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Dietary & Nutrition

Nutrition & Menus

There is a direct relationship between nutrition and health. With many nursing home residents dealing with health challenges, their nutritional requirements are incredibly important. Nutritional therapy requirements exist for certain chronic diseases, and a nursing home must provide appropriate nutrition for its residents’ specific health and dietary needs. The nutritional guidelines established by CMS requires that the diets provided for residents in nursing homes promote quality of life, prevent malnutrition and disease, and prevent weight loss or gain.
The law requires the approval and advanced planning of any menus used in a nursing home. Each resident must receive the recommended daily allowances (RDA) specific to their health condition. Substitutions should be made available for any resident that requests them, and the nursing home must accommodate food preferences within reason. Each resident must receive three full meals per day and a snack at bedtime. The nursing home must cook food thoroughly, so it is safe to eat, not too bland or spicy, not burned, and served at the correct temperature.

Specific Dietary Needs

Some residents have additional or specific dietary needs or restrictions. Some residents are only able to eat soft food. Other residents that may have tremors or Parkinson’s disease should have special equipment or utensils so that they can eat as independently as possible. When a resident is unable to feed themselves, a nursing home staff member must be available to help feed them.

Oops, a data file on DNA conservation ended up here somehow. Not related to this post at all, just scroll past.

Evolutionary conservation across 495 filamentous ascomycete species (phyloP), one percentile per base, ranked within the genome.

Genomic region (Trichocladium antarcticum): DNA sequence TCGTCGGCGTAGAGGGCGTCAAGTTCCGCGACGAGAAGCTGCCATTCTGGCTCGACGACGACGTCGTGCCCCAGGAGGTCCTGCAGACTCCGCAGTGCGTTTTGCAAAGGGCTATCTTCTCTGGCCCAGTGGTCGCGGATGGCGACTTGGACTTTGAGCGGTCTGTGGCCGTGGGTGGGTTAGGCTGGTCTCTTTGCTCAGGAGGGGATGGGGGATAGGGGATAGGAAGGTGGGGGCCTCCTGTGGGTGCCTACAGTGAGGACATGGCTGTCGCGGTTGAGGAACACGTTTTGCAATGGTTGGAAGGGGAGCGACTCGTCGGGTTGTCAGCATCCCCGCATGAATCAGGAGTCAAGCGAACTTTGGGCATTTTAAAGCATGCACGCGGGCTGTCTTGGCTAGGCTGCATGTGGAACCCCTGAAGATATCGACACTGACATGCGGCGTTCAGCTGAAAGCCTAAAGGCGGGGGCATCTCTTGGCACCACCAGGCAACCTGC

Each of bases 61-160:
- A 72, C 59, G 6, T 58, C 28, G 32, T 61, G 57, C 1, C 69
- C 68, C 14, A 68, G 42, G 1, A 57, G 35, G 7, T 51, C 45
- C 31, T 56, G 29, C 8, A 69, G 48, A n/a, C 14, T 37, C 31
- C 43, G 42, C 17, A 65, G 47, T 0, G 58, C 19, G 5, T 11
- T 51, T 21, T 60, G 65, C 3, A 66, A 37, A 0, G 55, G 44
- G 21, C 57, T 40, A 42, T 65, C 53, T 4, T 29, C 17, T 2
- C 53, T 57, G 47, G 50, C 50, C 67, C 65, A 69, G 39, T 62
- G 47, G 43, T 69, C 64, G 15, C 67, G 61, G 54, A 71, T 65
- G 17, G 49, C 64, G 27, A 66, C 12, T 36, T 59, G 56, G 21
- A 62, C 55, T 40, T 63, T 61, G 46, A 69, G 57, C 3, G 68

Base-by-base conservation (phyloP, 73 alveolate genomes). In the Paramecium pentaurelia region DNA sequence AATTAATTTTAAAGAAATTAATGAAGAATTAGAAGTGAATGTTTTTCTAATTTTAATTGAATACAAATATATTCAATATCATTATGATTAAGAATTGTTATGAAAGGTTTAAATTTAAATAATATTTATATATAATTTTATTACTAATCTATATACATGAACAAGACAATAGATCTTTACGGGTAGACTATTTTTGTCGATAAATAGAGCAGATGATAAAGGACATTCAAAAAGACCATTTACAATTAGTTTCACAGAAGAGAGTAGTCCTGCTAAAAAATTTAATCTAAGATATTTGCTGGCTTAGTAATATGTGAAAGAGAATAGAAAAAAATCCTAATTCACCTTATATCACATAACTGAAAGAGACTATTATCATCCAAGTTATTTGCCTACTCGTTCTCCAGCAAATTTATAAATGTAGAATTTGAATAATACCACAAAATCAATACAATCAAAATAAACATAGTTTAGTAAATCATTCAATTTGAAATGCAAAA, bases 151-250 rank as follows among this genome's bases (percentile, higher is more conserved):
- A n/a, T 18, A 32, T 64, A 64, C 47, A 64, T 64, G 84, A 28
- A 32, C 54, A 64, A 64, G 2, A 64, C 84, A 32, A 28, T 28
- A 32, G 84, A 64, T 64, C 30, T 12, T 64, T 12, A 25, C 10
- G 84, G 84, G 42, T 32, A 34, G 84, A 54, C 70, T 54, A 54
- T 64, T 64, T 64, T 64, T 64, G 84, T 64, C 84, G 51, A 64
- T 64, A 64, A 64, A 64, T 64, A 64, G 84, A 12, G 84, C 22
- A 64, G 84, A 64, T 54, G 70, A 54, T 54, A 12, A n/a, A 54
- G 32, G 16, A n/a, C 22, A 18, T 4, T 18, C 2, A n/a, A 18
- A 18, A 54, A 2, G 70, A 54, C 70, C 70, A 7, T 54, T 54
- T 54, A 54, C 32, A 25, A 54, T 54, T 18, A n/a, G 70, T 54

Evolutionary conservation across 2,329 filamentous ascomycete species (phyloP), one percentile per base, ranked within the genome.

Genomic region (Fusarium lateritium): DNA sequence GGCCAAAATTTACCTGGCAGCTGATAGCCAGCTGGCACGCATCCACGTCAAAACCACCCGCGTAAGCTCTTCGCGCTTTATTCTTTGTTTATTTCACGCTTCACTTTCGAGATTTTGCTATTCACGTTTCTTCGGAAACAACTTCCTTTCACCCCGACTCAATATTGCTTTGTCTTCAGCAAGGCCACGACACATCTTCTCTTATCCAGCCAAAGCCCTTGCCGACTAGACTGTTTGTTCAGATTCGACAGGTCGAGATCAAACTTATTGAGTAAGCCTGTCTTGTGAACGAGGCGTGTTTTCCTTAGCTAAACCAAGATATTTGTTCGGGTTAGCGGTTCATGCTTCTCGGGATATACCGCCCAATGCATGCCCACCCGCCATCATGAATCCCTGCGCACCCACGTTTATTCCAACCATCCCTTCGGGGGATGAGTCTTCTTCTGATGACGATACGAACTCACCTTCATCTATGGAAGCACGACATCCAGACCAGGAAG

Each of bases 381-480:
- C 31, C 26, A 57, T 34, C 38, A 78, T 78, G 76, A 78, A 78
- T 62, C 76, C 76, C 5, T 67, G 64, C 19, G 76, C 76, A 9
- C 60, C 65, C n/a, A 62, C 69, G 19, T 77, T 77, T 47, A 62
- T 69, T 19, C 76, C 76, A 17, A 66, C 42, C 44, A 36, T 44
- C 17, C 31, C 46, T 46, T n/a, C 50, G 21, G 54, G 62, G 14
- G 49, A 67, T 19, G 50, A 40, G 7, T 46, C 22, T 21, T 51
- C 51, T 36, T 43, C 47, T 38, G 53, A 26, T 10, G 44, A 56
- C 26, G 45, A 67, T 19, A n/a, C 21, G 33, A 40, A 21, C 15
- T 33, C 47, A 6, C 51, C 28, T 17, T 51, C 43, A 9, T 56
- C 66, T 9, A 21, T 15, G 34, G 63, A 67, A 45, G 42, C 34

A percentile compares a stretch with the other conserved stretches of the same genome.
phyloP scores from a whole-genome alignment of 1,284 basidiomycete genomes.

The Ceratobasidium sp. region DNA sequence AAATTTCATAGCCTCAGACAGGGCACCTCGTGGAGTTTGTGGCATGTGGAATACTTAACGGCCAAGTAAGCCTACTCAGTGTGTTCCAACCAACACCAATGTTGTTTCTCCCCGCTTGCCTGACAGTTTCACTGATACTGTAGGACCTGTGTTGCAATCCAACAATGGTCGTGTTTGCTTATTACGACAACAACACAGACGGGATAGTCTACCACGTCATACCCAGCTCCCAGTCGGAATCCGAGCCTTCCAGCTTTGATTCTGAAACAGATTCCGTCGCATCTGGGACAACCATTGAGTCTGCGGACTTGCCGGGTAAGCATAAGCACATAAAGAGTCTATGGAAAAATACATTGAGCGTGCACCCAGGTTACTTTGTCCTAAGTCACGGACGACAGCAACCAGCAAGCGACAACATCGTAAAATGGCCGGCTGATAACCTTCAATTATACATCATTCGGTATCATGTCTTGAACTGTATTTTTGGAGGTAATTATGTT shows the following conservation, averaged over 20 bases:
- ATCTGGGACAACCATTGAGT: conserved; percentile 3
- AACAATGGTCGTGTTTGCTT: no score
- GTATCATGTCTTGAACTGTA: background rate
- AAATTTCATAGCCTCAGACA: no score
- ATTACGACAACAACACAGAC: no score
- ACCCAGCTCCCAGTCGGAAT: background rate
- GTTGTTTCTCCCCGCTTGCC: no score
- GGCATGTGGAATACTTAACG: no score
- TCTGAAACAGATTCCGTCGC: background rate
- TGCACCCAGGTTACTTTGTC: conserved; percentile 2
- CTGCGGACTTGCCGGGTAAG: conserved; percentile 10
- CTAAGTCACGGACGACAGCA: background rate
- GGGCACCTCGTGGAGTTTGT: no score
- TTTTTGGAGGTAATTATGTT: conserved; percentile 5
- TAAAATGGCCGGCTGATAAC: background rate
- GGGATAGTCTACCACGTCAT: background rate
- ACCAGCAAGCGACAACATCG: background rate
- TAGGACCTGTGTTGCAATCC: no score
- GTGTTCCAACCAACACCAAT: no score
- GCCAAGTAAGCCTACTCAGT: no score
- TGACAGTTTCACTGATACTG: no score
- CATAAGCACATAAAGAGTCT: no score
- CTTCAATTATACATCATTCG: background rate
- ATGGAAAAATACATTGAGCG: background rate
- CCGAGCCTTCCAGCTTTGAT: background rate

Doctor-prescribed diets are vital for patients with diabetes, or who have renal or bariatric issues. Some residents may have large wounds or nonhealing pressure sores and they must also receive a certain amount or type of calories that will promote healing and prevent further weight loss.

Specific Medical Conditions

Some elderly patients with certain health conditions may find it more difficult to eat for their specific nutritional needs. Nursing homes must ensure that residents are safe and healthy under their care. If a resident has dementia, they may not remember to eat or may have a decrease in appetite due to the decrease in their mental abilities. Other medical conditions such as dysphagia (trouble swallowing) or the decreased ability to taste or smell foods could also result in residents becoming averse to eating their required nutritional requirements. Some medications decrease appetite, and in some cases with less physical activity, residents simply are not as hungry as they once were.
Regardless of a nursing home resident’s challenges regarding their appetite or ability to consume food, the nursing home staff has a responsibility to ensure that residents are not undernourished or at risk for malnutrition. To ensure compliance and meet the individual needs of our residents, we have a staff that works as a team to develop our dietary program. The team includes dietitians, nurses and pharmacists.